Blacks fighting for King and country
by J. Leblanc
Many Black soldiers and sailors have fought and died on behalf of Canada in many military conflicts. Richard Pierpoint was one of them. He fought with Butler’s Rangers and later with The Colored Corp in the war of 1812.
In 1857, William Hall received the Victoria Cross, the British Empire’s highest award for Military Valor at the Siege of Lucknow. The Victoria Pioneer Rifle Corps, also known as The African Rifles, was the first officially authorized militia in western Canada.
The onset of World War 1 brought out a sense of patriotism and duty to serve both king and country. Black citizens, like their forefathers before them, were prepared to join the military and fight for their country in this “The War To End All Wars.” However, they soon found out that even if they were physically fit, and passed all the entry requirements, the doors to the recruiting centers from British Columbia to Nova Scotia were slammed shut in their face. Entry into the fighting units was at the discretion of the commanding officer and many outright refused to accept Blacks.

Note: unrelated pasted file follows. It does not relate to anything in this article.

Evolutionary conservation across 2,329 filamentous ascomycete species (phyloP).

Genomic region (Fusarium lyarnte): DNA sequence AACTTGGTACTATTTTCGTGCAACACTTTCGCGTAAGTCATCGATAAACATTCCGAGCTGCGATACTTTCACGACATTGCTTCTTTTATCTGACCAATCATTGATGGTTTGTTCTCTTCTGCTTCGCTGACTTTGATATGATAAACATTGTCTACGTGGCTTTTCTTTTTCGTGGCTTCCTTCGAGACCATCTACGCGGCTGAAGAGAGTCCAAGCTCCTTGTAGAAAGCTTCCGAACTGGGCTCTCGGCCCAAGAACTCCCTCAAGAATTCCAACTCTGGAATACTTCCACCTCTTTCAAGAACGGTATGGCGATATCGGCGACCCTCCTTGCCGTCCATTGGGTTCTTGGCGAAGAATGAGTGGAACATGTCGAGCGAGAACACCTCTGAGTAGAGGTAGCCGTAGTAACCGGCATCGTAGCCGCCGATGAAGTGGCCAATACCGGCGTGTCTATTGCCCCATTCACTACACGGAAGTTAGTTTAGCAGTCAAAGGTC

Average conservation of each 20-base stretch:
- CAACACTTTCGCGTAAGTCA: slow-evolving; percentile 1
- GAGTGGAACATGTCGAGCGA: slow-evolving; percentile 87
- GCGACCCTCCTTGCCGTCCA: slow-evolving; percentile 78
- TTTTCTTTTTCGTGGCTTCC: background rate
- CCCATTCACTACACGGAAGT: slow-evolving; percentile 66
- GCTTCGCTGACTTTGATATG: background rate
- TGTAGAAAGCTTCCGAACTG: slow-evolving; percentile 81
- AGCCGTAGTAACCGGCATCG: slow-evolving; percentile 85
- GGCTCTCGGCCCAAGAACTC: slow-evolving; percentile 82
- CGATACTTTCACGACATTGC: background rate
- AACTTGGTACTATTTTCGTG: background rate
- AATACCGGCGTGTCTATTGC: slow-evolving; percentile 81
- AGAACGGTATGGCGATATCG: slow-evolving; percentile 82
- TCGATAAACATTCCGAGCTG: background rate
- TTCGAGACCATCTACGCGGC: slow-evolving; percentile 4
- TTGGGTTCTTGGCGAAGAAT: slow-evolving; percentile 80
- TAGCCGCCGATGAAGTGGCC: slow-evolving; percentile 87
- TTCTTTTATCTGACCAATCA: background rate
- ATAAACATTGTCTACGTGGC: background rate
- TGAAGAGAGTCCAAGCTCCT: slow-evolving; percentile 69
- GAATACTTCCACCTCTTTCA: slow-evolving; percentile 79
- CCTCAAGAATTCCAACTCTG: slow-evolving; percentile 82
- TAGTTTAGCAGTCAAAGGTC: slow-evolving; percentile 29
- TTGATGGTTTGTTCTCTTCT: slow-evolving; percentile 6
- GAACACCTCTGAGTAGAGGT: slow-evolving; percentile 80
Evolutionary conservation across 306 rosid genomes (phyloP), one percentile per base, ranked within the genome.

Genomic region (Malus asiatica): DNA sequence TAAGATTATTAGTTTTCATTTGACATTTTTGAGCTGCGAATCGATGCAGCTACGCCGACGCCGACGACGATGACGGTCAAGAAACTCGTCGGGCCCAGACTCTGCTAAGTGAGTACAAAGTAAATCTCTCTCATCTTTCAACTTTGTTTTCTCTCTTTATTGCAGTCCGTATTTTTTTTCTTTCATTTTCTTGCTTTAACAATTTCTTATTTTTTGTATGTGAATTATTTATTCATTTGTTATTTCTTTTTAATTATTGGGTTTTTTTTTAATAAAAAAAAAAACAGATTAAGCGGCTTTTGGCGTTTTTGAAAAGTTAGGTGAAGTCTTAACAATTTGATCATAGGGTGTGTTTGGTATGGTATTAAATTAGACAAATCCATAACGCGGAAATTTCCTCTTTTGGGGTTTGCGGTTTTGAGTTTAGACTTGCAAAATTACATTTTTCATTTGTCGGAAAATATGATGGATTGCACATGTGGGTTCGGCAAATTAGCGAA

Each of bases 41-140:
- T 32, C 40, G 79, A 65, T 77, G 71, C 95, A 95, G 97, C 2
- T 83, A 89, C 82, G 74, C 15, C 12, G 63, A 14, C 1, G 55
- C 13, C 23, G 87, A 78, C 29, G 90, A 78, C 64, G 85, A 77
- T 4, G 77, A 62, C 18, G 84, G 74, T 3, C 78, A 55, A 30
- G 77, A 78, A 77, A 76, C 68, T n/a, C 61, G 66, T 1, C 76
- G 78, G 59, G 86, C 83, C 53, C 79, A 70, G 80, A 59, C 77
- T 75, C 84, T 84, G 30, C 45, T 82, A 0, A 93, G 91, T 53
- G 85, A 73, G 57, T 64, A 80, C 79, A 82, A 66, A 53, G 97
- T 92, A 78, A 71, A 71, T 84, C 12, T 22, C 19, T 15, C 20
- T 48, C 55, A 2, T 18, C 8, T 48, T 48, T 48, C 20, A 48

Lt.-Col. George W. Fowler, commanding officer of the 104th Battalion, requested permission to discharge 20 recruits because they were Black. He wrote, “I have been fortunate to have secured a very fine class of recruits and I do not think it fair that they should have to mingle with Negroes.”
There was correspondence as early as November 6, 1914, questioning why able bodied Black citizens who were ready to fight, were being rejected. On at least two occasions these same questions were brought up in the Canadian parliament.
On April 16, 1916, Major General W. Gwatkin issued the following memorandum:
1. Nothing is to be gained by blinking facts. The civilized Negro is vain and imitative; in Canada he is not being impelled to enlist by a high sense of duty; in the trenches, he is not likely to make a good fighter; and the average white man will not associate with him in terms of equality. Not a single commanding officer in Military District No. 2 is willing to accept a colored platoon as part of his battalion; and it would be humiliating to the colored men themselves to serve in a battalion where they were not wanted.